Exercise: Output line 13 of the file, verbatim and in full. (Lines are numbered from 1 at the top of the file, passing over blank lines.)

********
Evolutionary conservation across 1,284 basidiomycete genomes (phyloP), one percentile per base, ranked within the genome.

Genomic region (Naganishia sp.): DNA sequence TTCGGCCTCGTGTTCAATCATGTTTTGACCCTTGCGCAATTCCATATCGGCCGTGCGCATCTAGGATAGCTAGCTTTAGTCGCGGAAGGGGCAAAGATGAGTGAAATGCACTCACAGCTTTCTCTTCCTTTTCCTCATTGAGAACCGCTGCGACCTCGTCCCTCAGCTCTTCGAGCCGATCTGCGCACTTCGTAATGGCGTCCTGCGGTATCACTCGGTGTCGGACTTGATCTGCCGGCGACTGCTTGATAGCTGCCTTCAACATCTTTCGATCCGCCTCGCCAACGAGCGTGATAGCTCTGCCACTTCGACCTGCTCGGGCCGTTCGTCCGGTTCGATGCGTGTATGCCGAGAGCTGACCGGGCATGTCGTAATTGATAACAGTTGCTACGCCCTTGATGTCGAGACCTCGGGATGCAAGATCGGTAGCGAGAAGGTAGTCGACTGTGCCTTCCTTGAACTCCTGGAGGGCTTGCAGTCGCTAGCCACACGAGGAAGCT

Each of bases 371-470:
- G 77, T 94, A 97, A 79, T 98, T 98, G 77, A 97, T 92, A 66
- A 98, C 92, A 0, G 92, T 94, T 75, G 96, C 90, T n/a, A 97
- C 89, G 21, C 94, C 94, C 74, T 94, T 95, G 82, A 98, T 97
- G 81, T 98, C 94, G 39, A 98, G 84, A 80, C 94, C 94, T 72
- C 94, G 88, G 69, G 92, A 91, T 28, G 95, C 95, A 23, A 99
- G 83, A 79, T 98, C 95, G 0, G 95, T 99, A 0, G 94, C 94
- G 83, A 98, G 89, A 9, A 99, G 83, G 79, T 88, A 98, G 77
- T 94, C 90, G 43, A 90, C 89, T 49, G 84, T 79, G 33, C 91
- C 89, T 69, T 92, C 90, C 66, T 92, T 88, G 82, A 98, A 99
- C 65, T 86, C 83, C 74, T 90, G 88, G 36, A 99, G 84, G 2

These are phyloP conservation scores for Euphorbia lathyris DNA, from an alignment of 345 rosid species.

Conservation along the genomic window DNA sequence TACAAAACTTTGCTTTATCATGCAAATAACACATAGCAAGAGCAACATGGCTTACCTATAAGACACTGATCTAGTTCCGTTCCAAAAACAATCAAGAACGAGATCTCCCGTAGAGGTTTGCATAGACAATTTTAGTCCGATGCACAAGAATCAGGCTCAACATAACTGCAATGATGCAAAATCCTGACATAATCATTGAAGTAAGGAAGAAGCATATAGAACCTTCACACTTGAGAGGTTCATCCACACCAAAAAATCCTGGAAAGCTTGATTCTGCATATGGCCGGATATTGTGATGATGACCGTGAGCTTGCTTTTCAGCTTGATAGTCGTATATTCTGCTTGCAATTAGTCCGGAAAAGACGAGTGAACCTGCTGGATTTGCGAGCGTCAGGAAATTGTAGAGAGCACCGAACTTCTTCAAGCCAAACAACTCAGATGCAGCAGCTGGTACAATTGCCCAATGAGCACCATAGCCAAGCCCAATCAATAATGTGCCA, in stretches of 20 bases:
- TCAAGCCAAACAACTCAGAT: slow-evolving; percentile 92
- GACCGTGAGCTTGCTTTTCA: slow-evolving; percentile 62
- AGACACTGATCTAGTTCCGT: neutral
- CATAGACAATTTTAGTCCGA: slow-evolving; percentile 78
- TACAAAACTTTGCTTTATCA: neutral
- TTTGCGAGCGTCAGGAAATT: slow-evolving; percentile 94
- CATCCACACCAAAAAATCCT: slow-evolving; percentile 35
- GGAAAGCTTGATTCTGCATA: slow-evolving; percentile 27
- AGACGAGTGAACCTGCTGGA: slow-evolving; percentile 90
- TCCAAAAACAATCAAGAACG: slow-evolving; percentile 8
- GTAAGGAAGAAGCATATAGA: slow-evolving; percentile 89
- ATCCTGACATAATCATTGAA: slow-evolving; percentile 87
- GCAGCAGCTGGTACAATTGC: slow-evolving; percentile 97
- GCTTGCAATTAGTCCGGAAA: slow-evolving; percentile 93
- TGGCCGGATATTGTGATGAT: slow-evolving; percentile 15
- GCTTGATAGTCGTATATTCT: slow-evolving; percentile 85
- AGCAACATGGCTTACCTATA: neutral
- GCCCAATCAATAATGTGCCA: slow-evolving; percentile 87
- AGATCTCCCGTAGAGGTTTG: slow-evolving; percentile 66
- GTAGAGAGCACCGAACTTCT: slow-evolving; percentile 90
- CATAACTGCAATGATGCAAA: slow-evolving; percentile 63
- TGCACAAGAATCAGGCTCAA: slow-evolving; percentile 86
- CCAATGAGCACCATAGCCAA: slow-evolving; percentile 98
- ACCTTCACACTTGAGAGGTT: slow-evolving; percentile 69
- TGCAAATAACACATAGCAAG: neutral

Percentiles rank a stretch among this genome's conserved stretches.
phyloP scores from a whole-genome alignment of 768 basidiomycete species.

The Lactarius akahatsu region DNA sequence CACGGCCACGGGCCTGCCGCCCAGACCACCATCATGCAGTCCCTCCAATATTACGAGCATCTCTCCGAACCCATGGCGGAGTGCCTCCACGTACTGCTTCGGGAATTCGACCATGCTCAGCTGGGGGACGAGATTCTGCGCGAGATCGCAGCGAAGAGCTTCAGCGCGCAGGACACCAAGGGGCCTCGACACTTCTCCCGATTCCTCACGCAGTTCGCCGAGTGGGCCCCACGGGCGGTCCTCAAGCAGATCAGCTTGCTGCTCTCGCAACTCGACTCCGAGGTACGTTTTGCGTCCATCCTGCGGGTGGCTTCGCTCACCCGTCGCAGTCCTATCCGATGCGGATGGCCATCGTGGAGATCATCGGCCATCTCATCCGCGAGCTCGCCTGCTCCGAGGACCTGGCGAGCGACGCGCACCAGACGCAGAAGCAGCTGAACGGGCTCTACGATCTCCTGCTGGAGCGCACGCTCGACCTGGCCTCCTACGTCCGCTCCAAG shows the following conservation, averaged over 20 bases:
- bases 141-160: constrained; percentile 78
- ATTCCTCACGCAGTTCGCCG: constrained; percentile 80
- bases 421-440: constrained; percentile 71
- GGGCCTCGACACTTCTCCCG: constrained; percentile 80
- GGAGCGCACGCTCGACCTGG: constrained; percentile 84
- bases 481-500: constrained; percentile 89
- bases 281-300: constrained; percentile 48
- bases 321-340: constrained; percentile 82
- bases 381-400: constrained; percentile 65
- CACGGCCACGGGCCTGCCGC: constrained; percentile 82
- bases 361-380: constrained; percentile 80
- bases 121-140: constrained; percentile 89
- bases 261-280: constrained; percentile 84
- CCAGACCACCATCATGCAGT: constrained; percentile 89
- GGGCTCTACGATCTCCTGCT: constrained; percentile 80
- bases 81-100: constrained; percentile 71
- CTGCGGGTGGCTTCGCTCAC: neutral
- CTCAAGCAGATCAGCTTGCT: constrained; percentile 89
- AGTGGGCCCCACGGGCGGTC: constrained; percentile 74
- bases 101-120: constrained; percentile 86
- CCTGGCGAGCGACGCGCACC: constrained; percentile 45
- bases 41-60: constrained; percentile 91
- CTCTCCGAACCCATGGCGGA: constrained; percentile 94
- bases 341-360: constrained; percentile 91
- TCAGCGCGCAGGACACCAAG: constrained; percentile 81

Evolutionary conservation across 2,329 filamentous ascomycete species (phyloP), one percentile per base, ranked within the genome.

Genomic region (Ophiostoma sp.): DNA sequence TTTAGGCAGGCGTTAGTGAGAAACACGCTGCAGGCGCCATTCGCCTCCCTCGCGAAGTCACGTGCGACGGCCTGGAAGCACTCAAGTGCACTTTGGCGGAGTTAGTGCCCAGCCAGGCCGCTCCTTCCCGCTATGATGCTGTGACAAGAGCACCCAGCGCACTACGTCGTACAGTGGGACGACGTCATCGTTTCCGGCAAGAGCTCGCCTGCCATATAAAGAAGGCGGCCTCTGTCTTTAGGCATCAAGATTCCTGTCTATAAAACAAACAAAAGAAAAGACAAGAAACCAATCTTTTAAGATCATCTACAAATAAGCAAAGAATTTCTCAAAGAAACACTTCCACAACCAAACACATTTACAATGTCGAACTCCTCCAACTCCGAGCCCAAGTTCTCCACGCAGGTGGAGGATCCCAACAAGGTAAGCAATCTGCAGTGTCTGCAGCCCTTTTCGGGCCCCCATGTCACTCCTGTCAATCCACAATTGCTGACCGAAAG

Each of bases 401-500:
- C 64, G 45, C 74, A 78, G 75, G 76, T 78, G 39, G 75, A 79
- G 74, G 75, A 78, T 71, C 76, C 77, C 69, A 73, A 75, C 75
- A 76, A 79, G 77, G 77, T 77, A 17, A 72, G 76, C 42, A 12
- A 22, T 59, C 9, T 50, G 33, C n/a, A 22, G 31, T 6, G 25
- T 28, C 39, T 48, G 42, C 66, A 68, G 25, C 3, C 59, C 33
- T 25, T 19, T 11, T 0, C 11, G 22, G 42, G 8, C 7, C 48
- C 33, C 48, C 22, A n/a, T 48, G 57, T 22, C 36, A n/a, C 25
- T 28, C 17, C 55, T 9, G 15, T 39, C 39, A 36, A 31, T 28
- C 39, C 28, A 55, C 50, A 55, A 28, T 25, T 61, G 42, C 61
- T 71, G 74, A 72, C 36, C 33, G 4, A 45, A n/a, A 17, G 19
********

- C 65, T 86, C 83, C 74, T 90, G 88, G 36, A 99, G 84, G 2